Rob Kitchin’s classic crime fiction curriculum challenge

Classic_Crime_Fiction_Challenge Rob Kitchin, author of The Rule Book and who blogs at The View from the Blue House, has an unusual dilemma – he wants some recommendations for books to read. Not just any book, as he explains: "Imagine a reader new to crime fiction and wanting an education in the classics. Or consider a seasoned crime fiction reader who’s barely read a crime novel published prior to 1970. Well I’m that latter reader."

Rob is therefore issuing a challenge:set a ten book, pre-1970, crime fiction curriculum (ideally, of different subgenres and styles) and either post the list on your own blog and send Rob the link by email  (rob.kitchin@nuim.ie), or post the list in a comment to his "challenge" post, by 31 January. Rob will then compile a curriculum based on the most popular choices (and provide link-backs to posts).

My suggestions, made on the fly in about five minutes, are:

1. Dashiell Hammett (the master) – I like The Dain Curse best but most people like The Maltese Falcon.
2. Ross Macdonald – any really, eg The Drowning Pool
3. James Hadley Chase eg No Orchids for Miss Blandish
4. Hillary Waugh, Last Seen Wearing, usually said to be the first police procedural told from the point of view of the details of the investigation, and fantastic.
5. Ngaio Marsh – again, any, really – I'd pick one with Agatha Troy in it. (wife of the detective, Roderick Alleyn)
6.Patricia Highsmith – the Ripley books were the start of something really else in the genre, but other books are also good: Strangers on a Train is great, much darker than the movie.
7. James Cain, eg The Postman Always Rings Twice
8. Raymond Chandler, any. (Lady in the Lake, perhaps?)
9. Wilkie Collins, either The Woman in White or No Name or Armadale (The Moonstone, to my mind, has not stood the test of time so well because the police detective novel has been so regularly imitated, and dare I say it, developed in more interesting ways)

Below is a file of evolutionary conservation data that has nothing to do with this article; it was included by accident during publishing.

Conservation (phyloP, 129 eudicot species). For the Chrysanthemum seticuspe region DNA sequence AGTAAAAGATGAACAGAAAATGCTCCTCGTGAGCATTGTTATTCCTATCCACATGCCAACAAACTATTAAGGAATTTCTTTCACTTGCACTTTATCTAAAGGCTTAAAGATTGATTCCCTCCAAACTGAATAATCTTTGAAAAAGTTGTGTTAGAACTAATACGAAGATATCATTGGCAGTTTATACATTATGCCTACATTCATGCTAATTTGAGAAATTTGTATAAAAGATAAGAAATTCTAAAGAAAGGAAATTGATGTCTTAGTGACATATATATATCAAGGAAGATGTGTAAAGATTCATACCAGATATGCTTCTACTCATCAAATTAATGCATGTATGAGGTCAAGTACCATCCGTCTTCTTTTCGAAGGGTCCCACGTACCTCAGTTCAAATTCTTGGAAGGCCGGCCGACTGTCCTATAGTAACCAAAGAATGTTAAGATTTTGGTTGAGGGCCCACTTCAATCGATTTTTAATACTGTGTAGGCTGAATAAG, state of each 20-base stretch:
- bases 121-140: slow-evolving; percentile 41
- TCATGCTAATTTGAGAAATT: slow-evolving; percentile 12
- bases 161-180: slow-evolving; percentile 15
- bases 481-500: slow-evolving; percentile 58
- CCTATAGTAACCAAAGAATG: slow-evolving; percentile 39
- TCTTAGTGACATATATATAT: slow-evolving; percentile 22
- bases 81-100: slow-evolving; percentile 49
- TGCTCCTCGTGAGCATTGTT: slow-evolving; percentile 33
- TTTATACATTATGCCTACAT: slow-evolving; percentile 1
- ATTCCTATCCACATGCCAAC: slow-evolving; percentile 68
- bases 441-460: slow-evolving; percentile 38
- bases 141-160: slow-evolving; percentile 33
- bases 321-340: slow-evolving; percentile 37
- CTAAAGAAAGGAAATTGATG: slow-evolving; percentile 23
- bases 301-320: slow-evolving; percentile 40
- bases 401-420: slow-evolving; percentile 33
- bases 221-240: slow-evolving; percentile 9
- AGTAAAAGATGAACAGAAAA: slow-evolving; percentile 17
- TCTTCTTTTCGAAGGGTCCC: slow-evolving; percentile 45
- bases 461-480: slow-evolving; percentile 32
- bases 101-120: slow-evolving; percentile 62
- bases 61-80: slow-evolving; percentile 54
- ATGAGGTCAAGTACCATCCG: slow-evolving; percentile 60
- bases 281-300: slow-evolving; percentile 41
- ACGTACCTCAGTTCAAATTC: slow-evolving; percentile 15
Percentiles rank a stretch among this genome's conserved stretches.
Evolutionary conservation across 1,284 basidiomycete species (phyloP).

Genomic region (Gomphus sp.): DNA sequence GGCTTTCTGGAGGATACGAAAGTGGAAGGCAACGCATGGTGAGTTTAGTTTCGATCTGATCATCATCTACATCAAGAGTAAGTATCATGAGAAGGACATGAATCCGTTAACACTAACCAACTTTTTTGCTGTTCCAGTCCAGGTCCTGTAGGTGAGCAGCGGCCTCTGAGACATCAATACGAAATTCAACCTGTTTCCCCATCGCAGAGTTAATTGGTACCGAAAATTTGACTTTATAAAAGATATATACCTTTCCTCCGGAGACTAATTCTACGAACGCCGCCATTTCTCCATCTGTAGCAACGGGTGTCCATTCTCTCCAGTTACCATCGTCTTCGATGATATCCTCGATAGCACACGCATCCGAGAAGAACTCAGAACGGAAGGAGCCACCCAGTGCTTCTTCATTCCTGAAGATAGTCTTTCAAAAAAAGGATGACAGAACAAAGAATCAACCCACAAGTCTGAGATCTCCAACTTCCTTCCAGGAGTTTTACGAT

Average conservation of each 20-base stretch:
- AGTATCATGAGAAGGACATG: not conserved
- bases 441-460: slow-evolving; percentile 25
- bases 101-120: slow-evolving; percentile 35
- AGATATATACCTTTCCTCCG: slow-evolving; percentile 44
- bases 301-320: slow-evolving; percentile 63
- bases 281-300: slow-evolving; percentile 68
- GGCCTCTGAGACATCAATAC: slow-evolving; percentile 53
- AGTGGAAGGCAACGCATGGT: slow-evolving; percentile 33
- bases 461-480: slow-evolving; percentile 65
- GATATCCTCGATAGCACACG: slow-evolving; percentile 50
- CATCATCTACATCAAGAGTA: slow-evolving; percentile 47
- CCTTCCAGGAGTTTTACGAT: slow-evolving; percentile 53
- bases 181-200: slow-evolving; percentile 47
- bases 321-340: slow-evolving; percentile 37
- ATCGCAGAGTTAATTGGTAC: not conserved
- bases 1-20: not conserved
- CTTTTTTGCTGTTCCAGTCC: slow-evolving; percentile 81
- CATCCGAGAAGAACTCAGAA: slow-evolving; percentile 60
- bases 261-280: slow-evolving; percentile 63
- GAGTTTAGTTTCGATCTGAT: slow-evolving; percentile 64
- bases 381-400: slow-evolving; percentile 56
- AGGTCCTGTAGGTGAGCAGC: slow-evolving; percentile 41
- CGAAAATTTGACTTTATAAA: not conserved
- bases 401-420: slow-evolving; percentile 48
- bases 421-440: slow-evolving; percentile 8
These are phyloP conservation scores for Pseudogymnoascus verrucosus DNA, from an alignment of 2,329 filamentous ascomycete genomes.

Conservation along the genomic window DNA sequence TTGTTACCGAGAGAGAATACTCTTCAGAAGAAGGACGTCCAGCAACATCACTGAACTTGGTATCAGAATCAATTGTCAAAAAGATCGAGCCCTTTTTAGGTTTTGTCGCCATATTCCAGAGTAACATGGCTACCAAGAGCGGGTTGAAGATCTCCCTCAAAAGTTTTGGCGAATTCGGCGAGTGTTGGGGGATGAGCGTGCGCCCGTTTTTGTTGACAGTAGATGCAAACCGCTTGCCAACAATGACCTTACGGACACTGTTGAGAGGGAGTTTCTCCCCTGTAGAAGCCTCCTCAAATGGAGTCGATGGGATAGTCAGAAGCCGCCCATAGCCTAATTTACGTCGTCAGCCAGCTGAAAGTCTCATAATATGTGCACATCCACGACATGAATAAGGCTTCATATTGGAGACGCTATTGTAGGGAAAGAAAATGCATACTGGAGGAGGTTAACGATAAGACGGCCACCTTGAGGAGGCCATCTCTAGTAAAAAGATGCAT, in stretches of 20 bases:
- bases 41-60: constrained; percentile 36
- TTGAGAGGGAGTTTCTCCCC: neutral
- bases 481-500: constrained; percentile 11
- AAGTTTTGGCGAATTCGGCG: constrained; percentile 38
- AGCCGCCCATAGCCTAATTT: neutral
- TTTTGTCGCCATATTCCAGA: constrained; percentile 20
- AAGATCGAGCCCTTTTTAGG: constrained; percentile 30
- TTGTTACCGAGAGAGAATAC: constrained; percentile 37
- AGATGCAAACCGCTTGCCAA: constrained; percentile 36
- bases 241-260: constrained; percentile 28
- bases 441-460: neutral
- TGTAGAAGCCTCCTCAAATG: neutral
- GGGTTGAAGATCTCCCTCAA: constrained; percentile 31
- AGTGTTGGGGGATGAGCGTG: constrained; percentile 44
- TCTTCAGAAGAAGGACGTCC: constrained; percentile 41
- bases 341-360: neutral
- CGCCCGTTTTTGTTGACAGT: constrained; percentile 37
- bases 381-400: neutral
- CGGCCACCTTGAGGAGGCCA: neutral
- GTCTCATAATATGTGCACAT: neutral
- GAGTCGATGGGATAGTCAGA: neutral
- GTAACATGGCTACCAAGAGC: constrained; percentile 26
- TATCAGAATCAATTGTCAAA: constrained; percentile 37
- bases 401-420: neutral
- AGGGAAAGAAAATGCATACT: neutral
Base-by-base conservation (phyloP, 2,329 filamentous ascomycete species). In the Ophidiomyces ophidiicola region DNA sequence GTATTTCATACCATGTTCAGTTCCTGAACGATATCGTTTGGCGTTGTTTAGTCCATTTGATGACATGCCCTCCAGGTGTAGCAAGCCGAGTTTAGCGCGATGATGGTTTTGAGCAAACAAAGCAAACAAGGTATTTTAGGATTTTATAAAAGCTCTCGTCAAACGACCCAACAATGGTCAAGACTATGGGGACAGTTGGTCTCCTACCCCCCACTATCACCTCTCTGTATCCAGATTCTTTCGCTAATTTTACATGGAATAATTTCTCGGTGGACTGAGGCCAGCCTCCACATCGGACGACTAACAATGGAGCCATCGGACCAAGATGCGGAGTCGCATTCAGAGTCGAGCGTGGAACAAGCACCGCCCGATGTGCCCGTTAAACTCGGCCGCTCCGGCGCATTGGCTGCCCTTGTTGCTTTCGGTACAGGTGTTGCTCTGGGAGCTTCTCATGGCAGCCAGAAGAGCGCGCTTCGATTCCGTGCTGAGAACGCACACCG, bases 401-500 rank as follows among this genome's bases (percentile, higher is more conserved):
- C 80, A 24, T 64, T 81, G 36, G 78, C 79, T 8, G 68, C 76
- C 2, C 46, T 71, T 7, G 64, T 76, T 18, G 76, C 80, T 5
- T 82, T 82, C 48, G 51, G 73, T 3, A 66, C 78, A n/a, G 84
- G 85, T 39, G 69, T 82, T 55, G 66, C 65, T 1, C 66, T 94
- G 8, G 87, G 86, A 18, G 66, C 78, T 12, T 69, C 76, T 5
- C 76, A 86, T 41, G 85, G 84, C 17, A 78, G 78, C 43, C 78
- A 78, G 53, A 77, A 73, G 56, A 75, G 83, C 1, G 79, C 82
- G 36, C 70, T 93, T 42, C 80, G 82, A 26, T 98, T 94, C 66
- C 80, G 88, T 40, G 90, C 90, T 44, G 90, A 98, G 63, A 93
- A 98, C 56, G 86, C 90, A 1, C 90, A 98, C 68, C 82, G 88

10. I've run out! So many more I could choose. Dorothy Sayers is a bit snobbish but she is a classic so one of hers , eg Nine Tailors or Have His Carcasse.

Breaking the rules, I continued a full Baker's dozen:
11. John Franklin Bardin, who wrote three extraordinary novels – one could buy them in a three-in-one Penguin edition years ago. 
12. Julian Symons, a superb author. One of his earlier ones (pre-1970), eg The Man who killed himself or the Solomon Grundy one.
13 Maj Sjowall and Per Wahloo's books were mainly written after 1970 but Roseanna, the first, just about scrapes in and of all these old books, is perhaps the freshest today in terms of its lean prose and lack of "style of the times". (I've only read one Ed McBain, who is often compared to S/W or vice versa, but I prefer S/W on that basis.)

What do you think? Can you compile your own list, post it on your blog, and provide Rob with the link? (There are already several lists in the comment field to Rob's challenge post and some further discussion at Friend Feed.) I'm eagerly anticipating the final breakdown on 1 Feb or thereabouts.

12 thoughts on “Rob Kitchin’s classic crime fiction curriculum challenge

  1. Several of your list are already on my own ‘crime fiction I must read before I die’ list. I’m definitely going to have to retire early so I have time to read everything🙂